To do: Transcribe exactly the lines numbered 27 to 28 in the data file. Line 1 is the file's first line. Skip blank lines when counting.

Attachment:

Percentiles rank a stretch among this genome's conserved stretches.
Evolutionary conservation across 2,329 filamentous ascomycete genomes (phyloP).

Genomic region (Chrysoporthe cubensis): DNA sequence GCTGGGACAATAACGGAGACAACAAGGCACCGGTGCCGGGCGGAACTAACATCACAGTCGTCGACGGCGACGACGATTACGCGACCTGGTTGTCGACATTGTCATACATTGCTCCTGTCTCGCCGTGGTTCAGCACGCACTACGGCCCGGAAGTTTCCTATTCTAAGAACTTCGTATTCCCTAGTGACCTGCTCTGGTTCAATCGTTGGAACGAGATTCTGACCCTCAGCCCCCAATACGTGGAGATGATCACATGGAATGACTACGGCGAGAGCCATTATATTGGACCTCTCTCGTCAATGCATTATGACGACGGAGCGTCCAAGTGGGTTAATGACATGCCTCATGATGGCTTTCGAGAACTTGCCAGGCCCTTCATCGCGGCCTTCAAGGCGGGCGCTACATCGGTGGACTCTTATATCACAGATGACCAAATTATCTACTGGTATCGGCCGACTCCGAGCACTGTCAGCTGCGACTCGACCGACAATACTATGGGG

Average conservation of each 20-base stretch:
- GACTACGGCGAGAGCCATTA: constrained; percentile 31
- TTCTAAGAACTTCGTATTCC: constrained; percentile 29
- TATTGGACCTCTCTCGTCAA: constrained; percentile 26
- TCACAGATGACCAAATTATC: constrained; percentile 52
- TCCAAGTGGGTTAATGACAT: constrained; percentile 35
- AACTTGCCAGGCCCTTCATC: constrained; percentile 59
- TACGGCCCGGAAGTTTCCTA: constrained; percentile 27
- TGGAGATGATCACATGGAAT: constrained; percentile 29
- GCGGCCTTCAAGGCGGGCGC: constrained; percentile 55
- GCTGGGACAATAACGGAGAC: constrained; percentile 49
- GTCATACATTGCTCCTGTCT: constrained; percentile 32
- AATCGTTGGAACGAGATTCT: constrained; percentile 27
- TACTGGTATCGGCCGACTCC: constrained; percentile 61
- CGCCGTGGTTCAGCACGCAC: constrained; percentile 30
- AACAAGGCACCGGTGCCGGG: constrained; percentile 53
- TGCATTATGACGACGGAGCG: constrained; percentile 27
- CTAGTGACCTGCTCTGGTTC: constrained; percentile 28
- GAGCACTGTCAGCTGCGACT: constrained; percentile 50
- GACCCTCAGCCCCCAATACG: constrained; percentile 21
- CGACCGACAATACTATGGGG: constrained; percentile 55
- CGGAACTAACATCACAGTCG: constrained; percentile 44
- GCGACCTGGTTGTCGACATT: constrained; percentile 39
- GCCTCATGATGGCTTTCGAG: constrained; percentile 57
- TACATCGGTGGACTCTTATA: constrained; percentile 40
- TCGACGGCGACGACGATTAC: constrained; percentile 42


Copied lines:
- GCCTCATGATGGCTTTCGAG: constrained; percentile 57
- TACATCGGTGGACTCTTATA: constrained; percentile 40